Measuring Employee Satisfaction Through Voluntary Turnover

Schedule, workload, environment, salary, culture, values, management – these all affect employee satisfaction in one capacity or another. Although there’s no such thing as the “perfect job” (or the perfect employer, for that matter), odds are that high turnover means there’s an issue in one or more of these areas.

Regardless of the cause, voluntary separation and employee satisfaction are invariably linked, making the former a reliable way to measure the latter – when done properly. As managers, it’s our responsibility to keep on top of these trends to ensure maximum satisfaction and, consequently, high retention as well.

Why It’s Difficult to Measure

Although measuring voluntary turnover can effectively indicate the level of engagement and satisfaction, the biggest challenge to this metric is how it can easily vary by industry.

Based on trends measured by CompData surveys, the gap in voluntary turnover from one area to the next can be quite significant. In 2013, it varied between 18.2% for hospitality and 5.2% for utilities – the highest and lowest respectively.

The bottom line is that if we’re going to use this metric to measure satisfaction, the line of work we’re dealing with has to be taken into consideration. Trying to create a standard expected rate isn’t just unrealistic, it’s misleading. And as we all know, inaccurate data makes statistically based decisions ineffective and potentially disastrous.

Don’t Just Rely on Numbers

The key here is a hybrid approach. Look at the numbers, but also critically examine the nature of your company and how it serves its employees. Unlike solely relying on percentages, the latter is easier to measure and – more importantly – to fix.

Pay equity is an important factor to consider. In an ideal world, people who perform well should receive higher bonuses and more raises. But this isn’t a perfect world, and many employers make the mistake of not properly rewarding those who perform.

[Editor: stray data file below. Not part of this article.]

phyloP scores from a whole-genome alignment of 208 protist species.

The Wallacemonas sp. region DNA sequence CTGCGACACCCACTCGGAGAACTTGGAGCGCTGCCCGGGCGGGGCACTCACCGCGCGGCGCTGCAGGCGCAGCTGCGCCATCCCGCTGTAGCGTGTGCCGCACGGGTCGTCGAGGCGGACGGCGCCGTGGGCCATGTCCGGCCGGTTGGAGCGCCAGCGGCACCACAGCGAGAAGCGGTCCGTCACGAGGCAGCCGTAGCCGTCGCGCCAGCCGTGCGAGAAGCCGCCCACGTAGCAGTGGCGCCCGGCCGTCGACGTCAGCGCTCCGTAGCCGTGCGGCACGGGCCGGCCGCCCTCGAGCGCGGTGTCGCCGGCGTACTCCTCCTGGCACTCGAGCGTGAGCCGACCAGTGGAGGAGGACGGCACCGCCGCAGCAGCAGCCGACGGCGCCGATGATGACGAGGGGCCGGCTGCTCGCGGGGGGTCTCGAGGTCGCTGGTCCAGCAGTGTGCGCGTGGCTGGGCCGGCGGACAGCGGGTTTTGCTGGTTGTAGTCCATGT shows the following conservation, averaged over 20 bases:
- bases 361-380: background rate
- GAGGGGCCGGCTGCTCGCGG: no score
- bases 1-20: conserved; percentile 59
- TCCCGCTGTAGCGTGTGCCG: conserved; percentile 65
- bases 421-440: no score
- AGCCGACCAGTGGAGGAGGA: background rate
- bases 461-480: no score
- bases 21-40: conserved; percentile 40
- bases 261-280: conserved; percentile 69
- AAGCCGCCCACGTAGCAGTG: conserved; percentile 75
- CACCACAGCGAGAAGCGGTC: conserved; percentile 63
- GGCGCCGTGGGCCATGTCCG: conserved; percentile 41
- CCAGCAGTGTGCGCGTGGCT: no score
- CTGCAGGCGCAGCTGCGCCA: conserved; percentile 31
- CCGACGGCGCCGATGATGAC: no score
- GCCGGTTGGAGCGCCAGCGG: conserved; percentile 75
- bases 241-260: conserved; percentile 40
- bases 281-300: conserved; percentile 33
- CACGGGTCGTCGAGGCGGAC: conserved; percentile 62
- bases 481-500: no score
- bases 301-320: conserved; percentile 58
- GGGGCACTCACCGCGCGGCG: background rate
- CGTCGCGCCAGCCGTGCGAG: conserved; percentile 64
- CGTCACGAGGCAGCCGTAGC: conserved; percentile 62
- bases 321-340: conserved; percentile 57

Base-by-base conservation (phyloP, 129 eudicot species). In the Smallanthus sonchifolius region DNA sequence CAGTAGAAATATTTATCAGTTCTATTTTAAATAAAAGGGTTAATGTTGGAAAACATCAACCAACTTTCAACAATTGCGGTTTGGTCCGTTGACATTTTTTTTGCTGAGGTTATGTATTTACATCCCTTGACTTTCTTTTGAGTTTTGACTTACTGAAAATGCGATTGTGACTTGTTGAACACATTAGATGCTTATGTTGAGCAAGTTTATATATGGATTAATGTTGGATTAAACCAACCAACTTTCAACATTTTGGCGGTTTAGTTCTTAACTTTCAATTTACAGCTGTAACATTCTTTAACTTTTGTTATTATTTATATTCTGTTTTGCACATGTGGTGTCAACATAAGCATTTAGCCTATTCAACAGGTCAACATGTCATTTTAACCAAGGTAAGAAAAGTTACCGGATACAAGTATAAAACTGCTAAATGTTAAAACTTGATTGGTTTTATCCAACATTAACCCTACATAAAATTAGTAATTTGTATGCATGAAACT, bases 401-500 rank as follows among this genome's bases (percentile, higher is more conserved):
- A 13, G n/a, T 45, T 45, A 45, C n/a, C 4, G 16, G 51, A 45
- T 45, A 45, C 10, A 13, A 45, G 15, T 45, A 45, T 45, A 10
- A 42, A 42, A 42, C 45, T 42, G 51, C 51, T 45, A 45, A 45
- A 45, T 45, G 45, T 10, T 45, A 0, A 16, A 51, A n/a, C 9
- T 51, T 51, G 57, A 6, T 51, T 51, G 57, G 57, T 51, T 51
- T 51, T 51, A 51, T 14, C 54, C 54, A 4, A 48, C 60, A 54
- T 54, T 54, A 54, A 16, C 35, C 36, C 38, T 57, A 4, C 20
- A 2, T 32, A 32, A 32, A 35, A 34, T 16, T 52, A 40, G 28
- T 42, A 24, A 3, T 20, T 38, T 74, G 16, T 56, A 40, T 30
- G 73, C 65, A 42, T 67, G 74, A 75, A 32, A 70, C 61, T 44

If an employee puts in extra effort and gets compensated at the same level as his co-worker who spends most of his time playing Tetris, then his loyalty will eventually wain. In this scenario, the one thing this industrious worker has is a lot more ammunition to place on a resume, and chances are that’s exactly what he’ll do.

The solution here is to make sure you conduct regular performance reviews. If you notice that pay doesn’t appear to increase with employee contribution, this needs to be fixed. Over time, you’re likely to see that increasing recognition for high performers will lead to a decrease in your voluntary turnover percentage – an indication that something is working.

Career advancement is another important piece of the puzzle. We all know the term “dead-end job,” but we may not realize that this is more than a buzzword to describe some career grievance. It’s a serious problem that leads to complacency, depression, low engagement and – you guessed it – voluntary turnover.

To be fair, the economy is volatile. You can’t always create a senior management position if your organization is in a hiring freeze, or staffing doesn’t require it. But the beauty is that economies can improve as well. When they do, it’s always good to have people trained in the responsibilities needed to get that internal promotion when it’s available. It’s a classic “carrot on a stick,” but it works.

If your level of voluntary turnover is high, take a look at upward mobility and see if it’s lacking. If so, consider offering coaching opportunities to those looking for advancement.

Realistic expectations are critical in an industry. If the performance demands are too high, nobody will be able to achieve them, let alone move up. Placing too much strain on employees won’t motivate them to stay.

Again, odds are that if workers are quitting at a disturbingly high rate, examine job descriptions and whether they’re realistic. If it seems that you can’t squeeze “good” performers out of your pool of workers, then you either keep hiring the wrong people, or you’re simply demanding too much.

Recruitment practices are the first line of defense against voluntary separation. Obviously, certain employees simply aren’t a good fit, causing them to leave of their own volition (assuming they’re not fired first). If your organization has a chronic track record of hiring candidates who either perform poorly or don’t stick around, there may be an issue with the way your management or human resources department screens and interviews potential employees.

It’s no secret that behavioral based interviews are the go-to approach these days, but anyone can Google these questions and just tell managers what they want to hear. It can’t hurt to tweak your approach and throw in a few curveballs here and there.

The above categories are guidelines, but it’s likely that if voluntary turnover is high, then some or all of these areas are falling short. Once more, however, don’t rely strictly on percentages. Math doesn’t fix problems; action does.

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